PREVIEW Entertain whatever stereotypes you will about tango as a relic of an openly macho era: tango in San Francisco is alive. Okay, and kicking.
You might envision a wacky, tacky ballroom competition but not so rapido says Tango No. 9's founder and violinist Catharine Clune, whose explorations over the last decade have unearthed what she calls "the many faces of tango." With trombonist Greg Stephens, pianist Joshua Raoul Brody, accordionist Isabel Douglass, and newest member Zoltan Lundy singing the Argentine blues, Tango No. Read more »
PREVIEW Kayhan Kalhor's splendid vehicle is the kamanche, a bowed string instrument often rendered in English as a "spike fiddle." Don't be fooled by that bit of orientalism. Neither folksy nor punk, in Kalhor's hands, the kamanche sings an eloquent and breathless tune, as assured and unfaltering as an operatic coloratura. Read more »
Beyond the comfy crib of steady gigs like the Symphony or, say, Beach Blanket Babylon, working musicians survive by adapting to myriad habitats. Popping up all over town, they transition from El Dive-o one night to Lé Deluxe Lounge the next. It's audiences who enjoy the luxury of worshipping regularly at the same musical temple, with the same congregation, be it hipster, hippie, or hip-replaced.
That's why it's likely and intentional that attendees of the Second Annual Switchboard Music Festival feel a little out of place. Read more »
Judgement Day has all the makings of a classic superhero: gritty back-story, freakish features, and extraordinary powers. And for a mutant that's half-string quartet, half-power trio, this triple threat of violin, cello, and drums turns out to be mighty tough.
Dude, seriously, though. Violins are soft. Drums are loud. Is this going to work? Read more »
PREVIEW Imagine an entry called "Hillbilly Music" on the Web site "Stuff White People Like." The lexicon of that sage barometer of upper middle-class culture might render something like, "Old-timey string band music, especially when performed by specimens plucked from unsophisticated rural communities; appeals to white people's yearning for authenticity with the promise of a true white folkloric inheritance." Well, forget all that. Read more »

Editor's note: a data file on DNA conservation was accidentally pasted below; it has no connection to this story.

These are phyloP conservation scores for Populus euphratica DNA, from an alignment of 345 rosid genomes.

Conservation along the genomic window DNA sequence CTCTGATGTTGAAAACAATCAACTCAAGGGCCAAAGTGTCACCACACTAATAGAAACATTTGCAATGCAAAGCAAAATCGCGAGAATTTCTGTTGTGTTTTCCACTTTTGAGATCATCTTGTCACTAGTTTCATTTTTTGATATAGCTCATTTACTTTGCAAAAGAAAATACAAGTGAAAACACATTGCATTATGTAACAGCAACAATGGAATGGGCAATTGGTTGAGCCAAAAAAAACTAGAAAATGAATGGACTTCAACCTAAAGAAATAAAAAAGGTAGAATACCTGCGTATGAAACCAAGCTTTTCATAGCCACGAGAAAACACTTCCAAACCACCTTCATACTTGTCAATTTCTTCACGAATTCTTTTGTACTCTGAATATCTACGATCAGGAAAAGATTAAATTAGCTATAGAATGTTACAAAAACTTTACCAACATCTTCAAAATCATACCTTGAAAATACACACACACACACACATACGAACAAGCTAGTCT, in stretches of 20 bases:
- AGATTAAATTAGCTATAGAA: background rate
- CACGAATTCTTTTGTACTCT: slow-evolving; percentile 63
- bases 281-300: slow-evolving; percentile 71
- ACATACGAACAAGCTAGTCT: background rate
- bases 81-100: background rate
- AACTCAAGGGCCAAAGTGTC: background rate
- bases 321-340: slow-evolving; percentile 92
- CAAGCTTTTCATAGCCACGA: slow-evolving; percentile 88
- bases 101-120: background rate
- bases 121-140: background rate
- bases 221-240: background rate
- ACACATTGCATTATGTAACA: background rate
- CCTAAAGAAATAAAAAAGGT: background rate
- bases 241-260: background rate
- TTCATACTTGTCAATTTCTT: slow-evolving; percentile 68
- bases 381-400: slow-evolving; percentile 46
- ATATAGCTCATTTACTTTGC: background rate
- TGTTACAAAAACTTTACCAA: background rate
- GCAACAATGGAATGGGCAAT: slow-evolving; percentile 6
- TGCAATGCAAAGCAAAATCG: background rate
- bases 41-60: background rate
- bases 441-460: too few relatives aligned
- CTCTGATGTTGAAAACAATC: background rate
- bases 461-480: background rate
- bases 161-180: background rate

Warning: listening to the Brass Menazeri is addictive once they start, you can't stop. After a sold-out show at Ashkenaz in Berkeley last month, the band of nine was dragged out for an encore or six not an easy feat for an exhausted group of horn players. Meanwhile, the crowd got busy losing their minds the old-fashioned way: dancing and moving any way they knew how.
Though unquestionably exciting, brass band music from Serbia, Macedonia, and Greece sounds exotic to most American ears. Read more »
PREVIEW “You know, Brazil is a huge country,” points out Bay Area clarinetist and saxophonist Harvey Wainapel. He should know – Weinapel has been making yearly musical pilgrimages to the world’s fifth largest nation since 2000, and has no plans to stop. Read more »
PREVIEW A Balinese gamelan ensemble is a world within a world, where the very notion of time is freed from the banality of the steadily ticking clock and sent sailing on a twisting river of interlocking rhythms. The many facets of traditional percussion music from Indonesia can be hard to grasp all at once dainty metal hammers flash as golden-robed performers, seated on the floor, sway back and forth to a hauntingly tuned scale. Read more »
Don't despair if your frequent oral treatises to progressive ideals end up falling on deaf ears. Instead, let your feet walk and your trumpet talk. Armed with even an undernourished musical skill and the will to disregard noise ordinances in your neighborhood, you can find a street band, whether bawdy or principled, to soundtrack your most ardently held beliefs. Read more »